Two of the most important influences of wellbeing are lighting and light. Undoubtedly our connection to our surroundings and the earth itself can influence our behavioural patterns and mood. Most people typically spend between seven and 12 hours indoors working each day and this can have significant repercussions on wellbeing if the right environment is not present. We are naturally and subliminally tuned into the earth’s cycle and respond to the way the sun is affecting the earth. When you’re in an office all day, you can miss out on the sun’s path, which can result in effects similar to Seasonal Affective Disorder (SAD). Our body clock responds to disruptions in the natural cycle of light, impacting both mood and productivity. The good news is that technology is adapting quickly to eliminate these negative effects, with more companies investing in modifying their products to provide a healthier user experience. For example, most phone and tablet screens now adjust their screen brightness and colour in relation to the time of day.
More modern and wellbeing-focused offices, like Gymshark HQ, created by Oktra, will invest in adaptable, human-centric lighting systems that mimic the sun’s natural cycle. This can help with SAD effects and will also provide a cost-effective solution to energy waste, as the system identifies patterns of where activity usually takes place and focuses the light in these areas. Similarly, our new office features a lower ground floor level, which has no windows or access to natural light. This is a great opportunity for us to engage with advanced tech that is centred around wellbeing; we want to construct false windows, complete with the natural light cycle and even a view of our choosing. With this equipment we can create an accurate illusion of daylight so that people are unaware that it is an imitation.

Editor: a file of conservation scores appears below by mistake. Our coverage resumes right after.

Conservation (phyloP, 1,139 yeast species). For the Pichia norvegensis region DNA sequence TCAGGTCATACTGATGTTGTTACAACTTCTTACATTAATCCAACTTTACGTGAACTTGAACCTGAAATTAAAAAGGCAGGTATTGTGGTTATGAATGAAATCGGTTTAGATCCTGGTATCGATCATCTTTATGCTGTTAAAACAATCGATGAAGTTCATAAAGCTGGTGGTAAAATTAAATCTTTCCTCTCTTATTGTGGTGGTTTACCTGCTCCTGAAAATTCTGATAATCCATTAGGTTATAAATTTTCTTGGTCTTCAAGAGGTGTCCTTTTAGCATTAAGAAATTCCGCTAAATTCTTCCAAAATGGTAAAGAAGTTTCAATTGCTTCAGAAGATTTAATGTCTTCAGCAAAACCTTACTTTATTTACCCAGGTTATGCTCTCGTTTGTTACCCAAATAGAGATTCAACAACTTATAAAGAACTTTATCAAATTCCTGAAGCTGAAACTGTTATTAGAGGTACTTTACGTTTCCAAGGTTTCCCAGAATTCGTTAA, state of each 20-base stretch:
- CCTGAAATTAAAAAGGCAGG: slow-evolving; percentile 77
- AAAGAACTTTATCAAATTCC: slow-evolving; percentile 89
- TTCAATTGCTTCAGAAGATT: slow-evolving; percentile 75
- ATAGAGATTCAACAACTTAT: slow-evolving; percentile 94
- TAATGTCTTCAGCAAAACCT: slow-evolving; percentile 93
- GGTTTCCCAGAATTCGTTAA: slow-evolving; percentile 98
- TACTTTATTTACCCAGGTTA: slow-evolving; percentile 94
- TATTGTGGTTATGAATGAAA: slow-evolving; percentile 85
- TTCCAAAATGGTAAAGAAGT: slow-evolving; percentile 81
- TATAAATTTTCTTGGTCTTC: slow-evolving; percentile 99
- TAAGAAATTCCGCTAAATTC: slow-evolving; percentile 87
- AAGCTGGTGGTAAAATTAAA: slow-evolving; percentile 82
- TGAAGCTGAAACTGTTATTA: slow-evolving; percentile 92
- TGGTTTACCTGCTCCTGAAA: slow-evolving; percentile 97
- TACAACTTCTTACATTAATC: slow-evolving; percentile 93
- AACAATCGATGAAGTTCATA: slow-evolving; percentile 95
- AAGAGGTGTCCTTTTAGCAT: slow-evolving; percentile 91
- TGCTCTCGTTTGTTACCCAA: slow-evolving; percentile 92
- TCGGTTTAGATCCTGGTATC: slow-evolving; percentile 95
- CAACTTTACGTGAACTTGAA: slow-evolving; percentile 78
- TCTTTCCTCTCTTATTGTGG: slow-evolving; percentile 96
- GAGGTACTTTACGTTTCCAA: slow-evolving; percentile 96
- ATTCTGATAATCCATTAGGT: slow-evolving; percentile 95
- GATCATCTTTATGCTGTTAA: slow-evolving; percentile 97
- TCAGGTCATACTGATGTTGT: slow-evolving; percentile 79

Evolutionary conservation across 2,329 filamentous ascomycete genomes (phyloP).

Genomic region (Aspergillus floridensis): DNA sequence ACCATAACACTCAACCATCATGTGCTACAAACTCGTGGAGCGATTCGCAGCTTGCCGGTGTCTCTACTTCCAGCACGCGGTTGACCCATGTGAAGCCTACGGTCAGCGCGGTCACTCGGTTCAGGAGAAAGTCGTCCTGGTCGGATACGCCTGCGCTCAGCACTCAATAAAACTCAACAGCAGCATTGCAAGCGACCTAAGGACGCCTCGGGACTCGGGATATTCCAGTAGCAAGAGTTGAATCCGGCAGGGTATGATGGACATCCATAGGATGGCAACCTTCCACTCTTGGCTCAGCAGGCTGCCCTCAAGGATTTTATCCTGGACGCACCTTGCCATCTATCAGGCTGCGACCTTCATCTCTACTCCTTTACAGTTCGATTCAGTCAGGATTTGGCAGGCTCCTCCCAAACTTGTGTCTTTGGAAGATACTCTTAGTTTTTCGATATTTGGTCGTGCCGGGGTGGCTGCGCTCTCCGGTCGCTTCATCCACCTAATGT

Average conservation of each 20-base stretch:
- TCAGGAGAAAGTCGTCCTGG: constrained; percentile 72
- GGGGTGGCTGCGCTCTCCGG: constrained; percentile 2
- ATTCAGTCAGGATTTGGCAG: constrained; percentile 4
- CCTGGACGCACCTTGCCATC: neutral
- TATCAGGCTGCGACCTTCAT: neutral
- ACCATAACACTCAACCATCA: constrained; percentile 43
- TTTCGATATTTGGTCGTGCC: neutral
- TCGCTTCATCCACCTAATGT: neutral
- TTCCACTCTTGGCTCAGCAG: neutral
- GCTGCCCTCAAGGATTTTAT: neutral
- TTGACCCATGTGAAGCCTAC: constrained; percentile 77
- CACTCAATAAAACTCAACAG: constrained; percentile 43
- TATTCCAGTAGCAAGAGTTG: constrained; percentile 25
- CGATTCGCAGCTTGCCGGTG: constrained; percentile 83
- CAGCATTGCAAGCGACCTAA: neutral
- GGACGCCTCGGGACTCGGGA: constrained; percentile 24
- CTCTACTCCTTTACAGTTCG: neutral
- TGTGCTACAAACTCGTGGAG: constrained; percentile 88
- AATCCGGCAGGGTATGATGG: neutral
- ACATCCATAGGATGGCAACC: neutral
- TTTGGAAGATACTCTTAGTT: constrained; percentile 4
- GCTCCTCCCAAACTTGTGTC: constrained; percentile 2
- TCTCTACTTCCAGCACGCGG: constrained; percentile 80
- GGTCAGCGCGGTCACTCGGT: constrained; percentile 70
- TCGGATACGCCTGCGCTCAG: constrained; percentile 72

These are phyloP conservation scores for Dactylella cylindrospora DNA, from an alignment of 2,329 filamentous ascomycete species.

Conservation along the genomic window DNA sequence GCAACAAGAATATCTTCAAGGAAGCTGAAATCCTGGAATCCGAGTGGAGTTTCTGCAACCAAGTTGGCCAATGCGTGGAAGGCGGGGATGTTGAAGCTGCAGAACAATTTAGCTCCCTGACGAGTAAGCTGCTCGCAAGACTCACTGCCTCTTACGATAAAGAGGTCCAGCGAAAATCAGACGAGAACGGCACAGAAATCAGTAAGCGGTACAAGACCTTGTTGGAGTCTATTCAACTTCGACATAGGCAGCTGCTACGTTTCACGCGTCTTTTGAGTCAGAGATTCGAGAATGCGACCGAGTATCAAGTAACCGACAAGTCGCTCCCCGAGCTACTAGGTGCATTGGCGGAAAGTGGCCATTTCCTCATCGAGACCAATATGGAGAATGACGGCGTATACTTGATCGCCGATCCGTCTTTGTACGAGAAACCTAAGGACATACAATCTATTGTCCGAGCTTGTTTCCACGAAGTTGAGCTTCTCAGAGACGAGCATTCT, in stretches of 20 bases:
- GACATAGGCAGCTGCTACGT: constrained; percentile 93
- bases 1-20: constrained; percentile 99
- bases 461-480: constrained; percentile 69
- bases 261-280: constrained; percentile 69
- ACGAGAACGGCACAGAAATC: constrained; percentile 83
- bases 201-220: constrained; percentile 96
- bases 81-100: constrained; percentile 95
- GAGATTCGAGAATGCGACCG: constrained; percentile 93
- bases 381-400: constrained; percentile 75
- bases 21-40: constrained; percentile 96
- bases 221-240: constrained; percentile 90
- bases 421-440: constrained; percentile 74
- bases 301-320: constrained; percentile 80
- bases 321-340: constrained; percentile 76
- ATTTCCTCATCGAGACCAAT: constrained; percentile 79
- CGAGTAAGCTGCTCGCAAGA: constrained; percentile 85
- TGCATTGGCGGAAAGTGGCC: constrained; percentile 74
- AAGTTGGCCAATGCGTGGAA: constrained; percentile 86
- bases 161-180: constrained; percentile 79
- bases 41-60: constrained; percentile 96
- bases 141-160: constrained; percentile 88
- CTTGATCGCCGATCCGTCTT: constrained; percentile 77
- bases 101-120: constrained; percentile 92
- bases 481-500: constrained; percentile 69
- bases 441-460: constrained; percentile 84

Research has identified positive brain reactions to blue light, which makes us more alert and productive. If we can maximise the hours of blue light through technology, we can impact work patterns and rest time, which are connected to wellbeing.